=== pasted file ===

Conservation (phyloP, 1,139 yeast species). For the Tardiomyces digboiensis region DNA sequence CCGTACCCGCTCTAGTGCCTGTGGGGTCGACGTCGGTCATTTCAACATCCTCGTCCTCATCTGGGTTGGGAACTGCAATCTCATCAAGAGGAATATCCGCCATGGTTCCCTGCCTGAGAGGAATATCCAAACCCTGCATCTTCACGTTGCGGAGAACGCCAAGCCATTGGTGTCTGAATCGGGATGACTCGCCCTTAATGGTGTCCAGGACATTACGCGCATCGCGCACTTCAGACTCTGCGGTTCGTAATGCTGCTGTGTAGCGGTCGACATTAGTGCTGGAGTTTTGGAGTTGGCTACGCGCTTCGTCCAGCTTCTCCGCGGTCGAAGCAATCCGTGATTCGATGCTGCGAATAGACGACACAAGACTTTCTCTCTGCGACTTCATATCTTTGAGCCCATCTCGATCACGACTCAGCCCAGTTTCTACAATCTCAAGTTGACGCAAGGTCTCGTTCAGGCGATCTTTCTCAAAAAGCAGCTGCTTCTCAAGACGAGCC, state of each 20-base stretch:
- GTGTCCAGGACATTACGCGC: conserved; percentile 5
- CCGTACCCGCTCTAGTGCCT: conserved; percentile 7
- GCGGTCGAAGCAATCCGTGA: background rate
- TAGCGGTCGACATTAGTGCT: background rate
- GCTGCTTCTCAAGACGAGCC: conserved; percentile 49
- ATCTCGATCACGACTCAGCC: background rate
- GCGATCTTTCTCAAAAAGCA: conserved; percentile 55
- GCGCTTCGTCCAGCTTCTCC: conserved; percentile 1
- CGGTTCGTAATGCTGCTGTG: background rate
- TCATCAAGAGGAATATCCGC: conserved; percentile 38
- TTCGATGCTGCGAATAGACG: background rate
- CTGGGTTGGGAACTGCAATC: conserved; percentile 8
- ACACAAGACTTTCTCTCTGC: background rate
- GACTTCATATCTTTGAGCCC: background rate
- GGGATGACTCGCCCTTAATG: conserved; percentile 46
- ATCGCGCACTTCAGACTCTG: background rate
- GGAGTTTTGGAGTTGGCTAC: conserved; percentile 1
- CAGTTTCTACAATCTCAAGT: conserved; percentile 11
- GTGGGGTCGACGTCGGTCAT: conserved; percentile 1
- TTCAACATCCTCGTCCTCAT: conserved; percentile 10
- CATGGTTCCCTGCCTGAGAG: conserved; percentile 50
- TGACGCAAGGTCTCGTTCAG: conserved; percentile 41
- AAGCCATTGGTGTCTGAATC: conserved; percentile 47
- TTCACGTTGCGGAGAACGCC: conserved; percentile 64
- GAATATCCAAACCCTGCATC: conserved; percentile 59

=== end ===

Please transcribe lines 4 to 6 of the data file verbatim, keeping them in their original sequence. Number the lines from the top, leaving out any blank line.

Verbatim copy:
- GCGGTCGAAGCAATCCGTGA: background rate
- TAGCGGTCGACATTAGTGCT: background rate
- GCTGCTTCTCAAGACGAGCC: conserved; percentile 49